"In the civil war of Charles I.’s time the Macphersons played a gallant part on the side of the King. From the register of the provincial synod of Moray it appears that Dougal Macpherson acted as Captain of Ruthven Castle, and that Ewen Macpherson of Cluny had joined with Alastair Macdonald, the Marquess of Huntly, and the Great Marquess of Montrose in their daring military enterprise; that he had been present at the battles of Tibbermuir and Aberdeen, in which he had been in command of all the loyal forces of Badenoch.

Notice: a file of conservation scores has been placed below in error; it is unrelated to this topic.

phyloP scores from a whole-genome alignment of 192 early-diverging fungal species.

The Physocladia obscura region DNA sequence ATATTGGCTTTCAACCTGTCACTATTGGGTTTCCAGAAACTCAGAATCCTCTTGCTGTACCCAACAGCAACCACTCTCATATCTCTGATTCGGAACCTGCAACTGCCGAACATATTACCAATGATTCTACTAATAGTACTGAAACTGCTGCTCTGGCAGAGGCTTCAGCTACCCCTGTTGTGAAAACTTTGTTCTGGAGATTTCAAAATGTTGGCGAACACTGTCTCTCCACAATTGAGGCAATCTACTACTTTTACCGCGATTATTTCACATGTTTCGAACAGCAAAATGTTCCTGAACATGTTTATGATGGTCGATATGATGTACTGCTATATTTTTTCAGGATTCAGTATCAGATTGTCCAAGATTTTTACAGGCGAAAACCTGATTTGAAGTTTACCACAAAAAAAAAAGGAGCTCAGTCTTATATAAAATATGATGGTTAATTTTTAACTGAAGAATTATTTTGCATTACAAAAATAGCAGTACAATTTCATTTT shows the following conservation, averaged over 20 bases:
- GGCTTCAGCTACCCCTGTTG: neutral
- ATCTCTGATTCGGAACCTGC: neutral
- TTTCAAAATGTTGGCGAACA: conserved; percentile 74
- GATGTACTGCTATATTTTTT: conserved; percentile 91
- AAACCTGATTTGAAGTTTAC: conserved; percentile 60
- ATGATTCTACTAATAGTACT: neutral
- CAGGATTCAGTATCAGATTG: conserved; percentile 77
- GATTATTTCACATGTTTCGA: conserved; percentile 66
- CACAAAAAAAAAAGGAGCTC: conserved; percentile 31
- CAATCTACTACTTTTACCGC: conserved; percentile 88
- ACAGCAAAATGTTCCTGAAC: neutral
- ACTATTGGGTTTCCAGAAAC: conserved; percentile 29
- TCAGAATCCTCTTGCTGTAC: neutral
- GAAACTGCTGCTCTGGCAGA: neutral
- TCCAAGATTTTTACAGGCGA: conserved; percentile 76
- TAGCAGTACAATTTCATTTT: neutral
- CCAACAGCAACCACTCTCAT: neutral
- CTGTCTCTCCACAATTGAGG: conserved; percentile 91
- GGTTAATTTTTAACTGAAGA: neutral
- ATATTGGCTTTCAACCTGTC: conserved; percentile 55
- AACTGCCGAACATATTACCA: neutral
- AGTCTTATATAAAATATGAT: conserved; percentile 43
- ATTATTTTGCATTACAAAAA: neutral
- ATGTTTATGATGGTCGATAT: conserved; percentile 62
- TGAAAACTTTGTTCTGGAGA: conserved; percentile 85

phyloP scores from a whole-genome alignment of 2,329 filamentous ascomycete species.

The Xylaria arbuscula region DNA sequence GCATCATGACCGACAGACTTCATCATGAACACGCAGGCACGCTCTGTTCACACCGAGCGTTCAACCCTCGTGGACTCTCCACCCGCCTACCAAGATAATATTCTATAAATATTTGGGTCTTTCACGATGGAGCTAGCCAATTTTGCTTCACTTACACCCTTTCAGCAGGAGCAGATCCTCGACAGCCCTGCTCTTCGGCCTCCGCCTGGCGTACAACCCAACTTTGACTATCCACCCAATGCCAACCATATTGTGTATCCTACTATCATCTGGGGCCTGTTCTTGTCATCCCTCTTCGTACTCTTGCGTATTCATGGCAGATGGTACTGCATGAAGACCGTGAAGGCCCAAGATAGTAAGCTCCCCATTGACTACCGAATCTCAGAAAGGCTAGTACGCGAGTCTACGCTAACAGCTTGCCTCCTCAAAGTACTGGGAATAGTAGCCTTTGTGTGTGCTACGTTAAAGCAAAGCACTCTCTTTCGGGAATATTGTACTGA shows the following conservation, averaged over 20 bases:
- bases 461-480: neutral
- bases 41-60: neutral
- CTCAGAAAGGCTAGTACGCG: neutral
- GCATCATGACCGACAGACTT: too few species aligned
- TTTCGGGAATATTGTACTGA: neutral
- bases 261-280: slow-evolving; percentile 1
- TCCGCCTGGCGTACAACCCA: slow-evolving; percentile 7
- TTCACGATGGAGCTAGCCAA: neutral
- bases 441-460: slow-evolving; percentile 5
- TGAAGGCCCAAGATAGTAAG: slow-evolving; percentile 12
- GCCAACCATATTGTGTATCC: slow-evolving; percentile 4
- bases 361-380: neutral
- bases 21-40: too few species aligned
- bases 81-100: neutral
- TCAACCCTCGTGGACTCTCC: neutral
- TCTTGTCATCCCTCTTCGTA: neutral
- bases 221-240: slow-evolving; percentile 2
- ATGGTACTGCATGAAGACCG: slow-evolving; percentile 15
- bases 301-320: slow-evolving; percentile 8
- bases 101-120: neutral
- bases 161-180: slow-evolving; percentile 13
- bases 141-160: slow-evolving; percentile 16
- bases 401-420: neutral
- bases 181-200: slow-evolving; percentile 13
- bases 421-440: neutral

It was during one of the headlong attacks of this campaign, when the little Royalist forces were about to engage a party of the Covenanting Horse, that an incident occurred which is related effectively by Sir Walter Scott. A gentlemen of Clan Macpherson was noticed to be crouching somewhat in the rear, and Macpherson of Nuid, taking the action to be one of cowardice, ran up to him and indignantly upbraided him with setting so bad an example. The clansman, however, answered, "I have only been fastening a spur to the heel of my brogue, for I mean in a few minutes to be mounted on one of these horses." And in a few minutes, sure enough, he had fulfilled his intention."